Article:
Tuesday, January 10, 2017

De-Domesticating The Cow

Ten thousands years ago, people in the Fertile Crescent domesticated the wild auroch and the result was the domesticated cow (taurine cattle in the Fertile Crescent) and within a couple of thousand years, zebu cattle were also domesticated from wild auroch's in India. Based upon the mtDNA on domesticated taurine cattle, it appears that all domesticated taurine cattle originated from about 80 wild female aurochs in the Near East.

About 7,200 years ago, domesticated cows reached Europe's Pontic-Caspian steppe, and people who had used to hunt wild aurochs, wild horses (three different species), and wild pigs, turned to domesticated cows, sheep and pigs.

The wild auroch species that give rise to domesticated cows went extinct when the last members of the last remaining herd of their kind died in Poland in 1627.

Now, in an enterprise that is part old school selective breeding and part ecological experiment, Europeans are trying to de-domesticate the cow (a process also called "re-wilding") and return a wild auroch-like species in their forests. The process mirrors efforts to restore bison herds and wolf packs to the American West.
Conservationists now believe the loss of the keystone herbivore was tragic for biodiversity in Europe, arguing that the aurochs' huge appetite for grazing provided a natural "gardening service" that maintained landscapes and created the conditions for other species to thrive. . . . 
Ecologist Ronald Goderie launched the Tauros programme in 2008, seeking to address failing ecosystems. The most powerful herbivore in European history seemed to offer a solution. 
"We thought we needed a grazer that is fully self-sufficient in case of big predators...and could do the job of grazing big wild areas," says Goderie. "We reasoned that this animal would have to resemble an auroch." 
Rather than attempt the type of gene editing or high-tech de-extinction approaches being employed for species from woolly mammoths to passenger pigeons, Goderie chose a method known as back-breeding to create a substitute bovine he named "Tauros." 
Auroch genes remain present in various breeds of cattle around the continent, and the team identified descendants in Spain, Portugal, Italy and the Balkans. Geneticists advised breeding certain species together to produce offspring closer to the qualities of an auroch, and then breed the offspring. 
The animals get closer with each generation, and the team have the advantage of being able to test the offspring's DNA against the complete genome of an auroch, which was successfully sequenced at University College Dublin. 
"You could see from the first generation that apart from the horn size, there was enough wild in the breed to produce animals far closer to the auroch than we would have expected," says Goderie.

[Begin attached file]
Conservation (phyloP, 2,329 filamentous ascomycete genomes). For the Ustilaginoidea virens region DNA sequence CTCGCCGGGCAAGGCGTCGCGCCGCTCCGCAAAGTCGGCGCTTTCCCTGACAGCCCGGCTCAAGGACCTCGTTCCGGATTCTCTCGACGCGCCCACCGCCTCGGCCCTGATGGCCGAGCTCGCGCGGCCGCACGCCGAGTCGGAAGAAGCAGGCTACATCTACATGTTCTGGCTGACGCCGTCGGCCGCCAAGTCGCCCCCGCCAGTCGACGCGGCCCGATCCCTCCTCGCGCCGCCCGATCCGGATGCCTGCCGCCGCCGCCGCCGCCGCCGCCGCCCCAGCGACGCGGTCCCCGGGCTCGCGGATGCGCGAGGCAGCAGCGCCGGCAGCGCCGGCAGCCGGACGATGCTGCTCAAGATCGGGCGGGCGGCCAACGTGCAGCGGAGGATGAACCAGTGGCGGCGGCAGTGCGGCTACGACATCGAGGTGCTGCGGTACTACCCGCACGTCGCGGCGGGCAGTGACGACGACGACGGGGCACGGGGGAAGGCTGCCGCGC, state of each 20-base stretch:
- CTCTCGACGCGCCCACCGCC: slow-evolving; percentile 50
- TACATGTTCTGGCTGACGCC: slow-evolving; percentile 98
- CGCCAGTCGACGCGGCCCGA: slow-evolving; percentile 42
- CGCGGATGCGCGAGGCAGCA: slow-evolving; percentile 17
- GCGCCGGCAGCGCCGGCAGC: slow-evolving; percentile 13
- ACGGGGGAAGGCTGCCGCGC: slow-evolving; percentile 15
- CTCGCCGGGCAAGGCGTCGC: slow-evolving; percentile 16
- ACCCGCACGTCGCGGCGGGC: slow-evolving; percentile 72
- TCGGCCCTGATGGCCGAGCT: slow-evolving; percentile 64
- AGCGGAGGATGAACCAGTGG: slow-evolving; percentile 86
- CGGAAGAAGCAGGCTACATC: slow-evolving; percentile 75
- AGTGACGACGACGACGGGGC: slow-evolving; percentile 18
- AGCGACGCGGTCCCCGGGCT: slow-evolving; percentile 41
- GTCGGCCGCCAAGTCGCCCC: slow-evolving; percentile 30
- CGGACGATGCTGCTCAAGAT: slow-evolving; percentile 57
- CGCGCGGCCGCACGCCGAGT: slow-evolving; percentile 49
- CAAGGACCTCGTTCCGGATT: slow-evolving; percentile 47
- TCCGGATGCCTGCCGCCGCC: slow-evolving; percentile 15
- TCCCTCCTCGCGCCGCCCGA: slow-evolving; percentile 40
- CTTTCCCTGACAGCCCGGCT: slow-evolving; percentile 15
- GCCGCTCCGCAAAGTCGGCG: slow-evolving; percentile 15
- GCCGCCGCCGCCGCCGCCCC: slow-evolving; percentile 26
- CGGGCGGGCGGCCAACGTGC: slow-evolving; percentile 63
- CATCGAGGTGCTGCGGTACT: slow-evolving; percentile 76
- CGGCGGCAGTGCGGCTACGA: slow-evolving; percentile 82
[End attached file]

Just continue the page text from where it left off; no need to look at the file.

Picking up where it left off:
The ecologist had predicted that seven generations would be necessary for the desired outcome, which might be achieved by 2025. The program is now in its fourth generation, and pilot schemes across Europe are offering encouragement. 
The Tauros programme connected with Rewilding Europe early on, a group that supports the restoration of natural processes through projects that range from rebuilding rivers to introducing apex predators. . . . "We see progress not only in looks and behavior but also in de-domestication of the animals," he says. "This is a challenging process as they have to adapt to the presence of large packs of wolves." 
Herds of herbivores are habitually decimated by local wolves at the Croatian site, says Goderie. By contrast, the Tauros learned to defend themselves and suffered few losses. 
. . . . 
"Bovines can shape habitats and facilitate other species because of their behavior, and the more primitive and close to the wild the better because it means that eventually they can become part of the natural system." 
Many European landscapes are in dire need of grazing animals, which can otherwise become uninhabitable for other species. 
"Without grazing everything becomes forest, or barren land when there is agriculture," says [Frans] Schepers [managing director of Rewilding Europe]. "The gradients in between are so important for biodiversity, from open soil to grassland and 'mosaic landscapes. The Rhodope Mountains of Bulgaria are among the richest areas for reptiles such as tortoises, snakes and lizards. But they need open spaces or they lose their habitat." . . .
"Questions abound whether primarily wetland forests like the aurochs used to inhabit still exist, whether it could negatively impact wild or domestic plants or animals, and if it might endanger people." 
The successful introduction of bison in the US shows that such initiatives can have a positive impact, says Dr. Eric Dinerstein of conservation group Resolve, but he adds that one intervention can lead to another. 
"If an ecosystem evolved with large herbivores. . . there is not an alternative and you need something in its functional role," he says. "But to introduce aurochs, you may need predators as well."
Perhaps, humans, one of the main predators of aurochs in the Mesolithic era, will return to that role.

Rewilding is one area where North America has an edge over Europe. It has more open spaces, and is much less far removed in time from an era in which humans had a much milder impact on wild species.

Restoring the bison meant rolling back the clock a century, while the restoration of aurochs depends upon gleaning genes from them that entered domesticated cattle many thousands of years ago and restoring habitats that have likewise changed far more dramatically.

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